Examining polls after the fact | In Focus

Were the polls accurate? By now, we likely know.

Rich Elfers, “In Focus”

Rich Elfers, “In Focus”

Last week’s cartoon cover of The Week magazine had a picture of the Democratic donkey waking up after having nightmares of headlines stating: “Polls Wrong Again!” and “Trump Wins!” with a ghoulish Trump jack-O’-lantern sitting on the nightstand.

Polls and predictions exist because voters want to glimpse into the future to see what will happen. They don’t like to be taken by surprise, unless it’s an outcome they were actually hoping for. By the time you read this column, the future will have become the present.

Back in 2016, the election polls were not wrong. Hilary Clinton won the popular vote by 2.9 million while Donald Trump barely won the Electoral College by a few thousand votes in swing states. The election polls were within the 3 percent margin-of-error factor. In actuality, the 2016 election was a virtual tie.

Emotions in the 2020 election were higher than they were in 2016. Americans are deeply divided. Here’s what some of the polls and pundits predicted. Judge for yourself how accurate they turned out to be:

On Oct. 22nd, The New York Times ran the findings of a survey by the University of Minnesota-CPS Poll. The title of the article was “The Relentless Shrinking of Trump’s Base”.

In this poll, Trump’s white non-college educated base actually shrank since 2016. In 2016, 71 percent of older voters in this group voted for Trump. In 2020, that demographic decreased to 39 percent of voters. In some cases that was due to death or incapacitation; in others it was caused by disappointment in Trump’s character. In yet other cases it was due to defection to a candidate less objectionable than Hilary Clinton.

The number of minority voters grew in that same period from 11 percent to 27 percent, while the white college-educated voters grew from 17 percent to 34 percent. (Ironically, the COVID-19 pandemic struck hardest for those over 55, including those who voted for Trump.) Trump’s strategy between 2016 and 2020 was to widen that non-college educated base and to largely ignore the minority and college-educated voters. He was partially successful.

But there were 5 million fewer voters in Trump’s base than there were in 2016, while the number of minority and white college-educated voters increased by 13 million in that same period. The increased number of registered voters in the swing states strongly favored Biden over Trump.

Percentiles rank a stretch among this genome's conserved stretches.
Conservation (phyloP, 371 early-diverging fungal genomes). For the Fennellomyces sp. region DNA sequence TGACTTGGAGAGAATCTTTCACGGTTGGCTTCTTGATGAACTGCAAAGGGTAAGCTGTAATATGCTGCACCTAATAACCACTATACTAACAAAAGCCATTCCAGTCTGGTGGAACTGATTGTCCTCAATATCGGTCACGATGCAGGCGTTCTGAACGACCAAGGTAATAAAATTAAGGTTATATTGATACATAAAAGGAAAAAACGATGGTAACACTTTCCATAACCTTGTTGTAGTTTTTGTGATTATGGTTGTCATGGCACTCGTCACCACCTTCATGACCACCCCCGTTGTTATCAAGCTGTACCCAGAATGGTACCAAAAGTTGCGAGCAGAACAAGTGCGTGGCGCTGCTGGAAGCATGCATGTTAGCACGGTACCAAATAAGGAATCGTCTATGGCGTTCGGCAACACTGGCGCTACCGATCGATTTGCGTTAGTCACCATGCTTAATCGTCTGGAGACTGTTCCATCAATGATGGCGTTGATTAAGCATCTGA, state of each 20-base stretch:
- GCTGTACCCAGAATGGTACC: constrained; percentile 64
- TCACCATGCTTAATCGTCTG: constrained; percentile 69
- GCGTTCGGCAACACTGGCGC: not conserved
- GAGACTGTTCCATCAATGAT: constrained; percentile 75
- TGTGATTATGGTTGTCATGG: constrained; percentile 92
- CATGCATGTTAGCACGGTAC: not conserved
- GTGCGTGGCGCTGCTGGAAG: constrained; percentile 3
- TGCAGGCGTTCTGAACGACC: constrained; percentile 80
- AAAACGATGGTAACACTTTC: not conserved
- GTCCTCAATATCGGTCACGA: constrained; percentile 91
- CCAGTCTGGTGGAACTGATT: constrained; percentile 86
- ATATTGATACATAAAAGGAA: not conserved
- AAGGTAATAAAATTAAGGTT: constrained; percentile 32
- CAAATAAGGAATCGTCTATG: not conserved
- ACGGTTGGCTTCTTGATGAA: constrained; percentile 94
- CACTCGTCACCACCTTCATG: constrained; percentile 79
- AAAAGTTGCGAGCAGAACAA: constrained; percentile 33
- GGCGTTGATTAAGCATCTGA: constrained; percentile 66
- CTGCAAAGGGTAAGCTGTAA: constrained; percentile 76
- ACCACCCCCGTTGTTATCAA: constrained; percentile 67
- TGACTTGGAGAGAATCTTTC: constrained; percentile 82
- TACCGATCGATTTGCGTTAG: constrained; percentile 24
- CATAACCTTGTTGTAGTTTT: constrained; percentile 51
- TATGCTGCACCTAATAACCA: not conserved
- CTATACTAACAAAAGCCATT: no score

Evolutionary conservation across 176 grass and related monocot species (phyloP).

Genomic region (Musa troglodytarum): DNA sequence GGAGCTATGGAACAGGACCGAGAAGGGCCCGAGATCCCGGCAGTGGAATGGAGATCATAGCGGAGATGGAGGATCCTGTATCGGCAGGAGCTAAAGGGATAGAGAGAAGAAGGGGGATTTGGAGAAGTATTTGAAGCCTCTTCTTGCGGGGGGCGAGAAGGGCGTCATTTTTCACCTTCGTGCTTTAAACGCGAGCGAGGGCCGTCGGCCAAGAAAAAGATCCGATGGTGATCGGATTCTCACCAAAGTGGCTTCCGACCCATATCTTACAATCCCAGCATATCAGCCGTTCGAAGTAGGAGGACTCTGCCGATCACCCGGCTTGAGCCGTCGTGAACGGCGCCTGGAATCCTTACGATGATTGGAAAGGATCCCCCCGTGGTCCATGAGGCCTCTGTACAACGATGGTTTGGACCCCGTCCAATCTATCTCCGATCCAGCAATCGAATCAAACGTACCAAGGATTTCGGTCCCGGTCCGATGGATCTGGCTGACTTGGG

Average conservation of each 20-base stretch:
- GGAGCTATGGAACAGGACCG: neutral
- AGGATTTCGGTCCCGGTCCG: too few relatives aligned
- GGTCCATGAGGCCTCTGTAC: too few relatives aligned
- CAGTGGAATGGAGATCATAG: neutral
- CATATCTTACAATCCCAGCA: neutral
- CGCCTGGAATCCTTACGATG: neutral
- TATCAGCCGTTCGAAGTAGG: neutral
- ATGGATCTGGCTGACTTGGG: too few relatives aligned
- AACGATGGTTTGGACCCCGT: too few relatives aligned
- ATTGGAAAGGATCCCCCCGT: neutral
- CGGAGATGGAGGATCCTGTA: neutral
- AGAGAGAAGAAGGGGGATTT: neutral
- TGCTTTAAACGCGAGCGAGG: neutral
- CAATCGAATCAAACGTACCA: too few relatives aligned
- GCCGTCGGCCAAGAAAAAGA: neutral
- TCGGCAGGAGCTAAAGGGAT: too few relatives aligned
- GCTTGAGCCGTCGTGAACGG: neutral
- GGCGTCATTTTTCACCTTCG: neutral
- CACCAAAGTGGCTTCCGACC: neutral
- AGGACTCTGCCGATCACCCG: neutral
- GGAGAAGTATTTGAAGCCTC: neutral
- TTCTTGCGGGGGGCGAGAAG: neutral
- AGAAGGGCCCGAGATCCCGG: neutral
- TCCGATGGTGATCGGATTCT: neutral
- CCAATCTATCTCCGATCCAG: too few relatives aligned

Trump’s denigration of mail-in ballots also meant he caused many conservative voters to wait until election day to cast their ballots in person, also a high-risk tactic contrasted with Democrats who urged voters to vote by mail and to vote early.

Pollster 538’s predictions as of Oct. 26th, which create an average of all the polls, gave Biden a 95 percent chance of winning versus a 5 percent chance for Trump. Biden was predicted to get 350 electoral votes to Trump’s 188. The House of Representatives was predicted to stay in Democratic control, with 243 votes, while predicting a 75 percent chance of Democrats gaining control of the Senate.

Breitbart released a poll on Oct. 4th from the Sunday Express/Democracy Institute Poll. It showed Trump ahead 46 percent to 45 percent for Biden. There was a statistical error rate of 2.5 percent, meaning the race was a dead heat.

Of the polls for the national popular vote, RealClearPolitics, which also averages polls, but did not count the Sunday Express/Democracy Institute Poll, gave Biden a 7.6 percent national popular vote lead.

If you listened to 700 Club televangelist Pat Robertson, you heard him say that God told him that Trump would win.

American University history professor Alan Lichtman’s prediction gave Biden the win, based on 13 historical factors. His predictions have been correct 100 percent of the time since the 1984 election. The only caveats he made were not knowing the effects of voter suppression by Trump and the Republicans, and Russian interference.

You are reading this column either on the day of the election or shortly afterward. You can judge for yourselves which polls/predictions were correct and which of them fell short. According to Pollster 538, there was a 1 in 100 chance that no one got the required 270 electoral votes in which case the election would be decided by the House of Representatives. There was a 5 in 100 chance there would be a recount, likely throwing the issue into the hands of the Supreme Court, now 6-3 conservative.

Did the Democrats’ worst nightmares come true? Did Trump’s high risk strategy pay off for him again, if not with the Electoral College, then in the Supreme Court? Are the results still uncertain? If they are, then add it to the ever lengthening list of uncertainties of 2020.

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Federal Way resident Bob Roegner is a former mayor of Auburn. Contact bjroegner@comcast.net.
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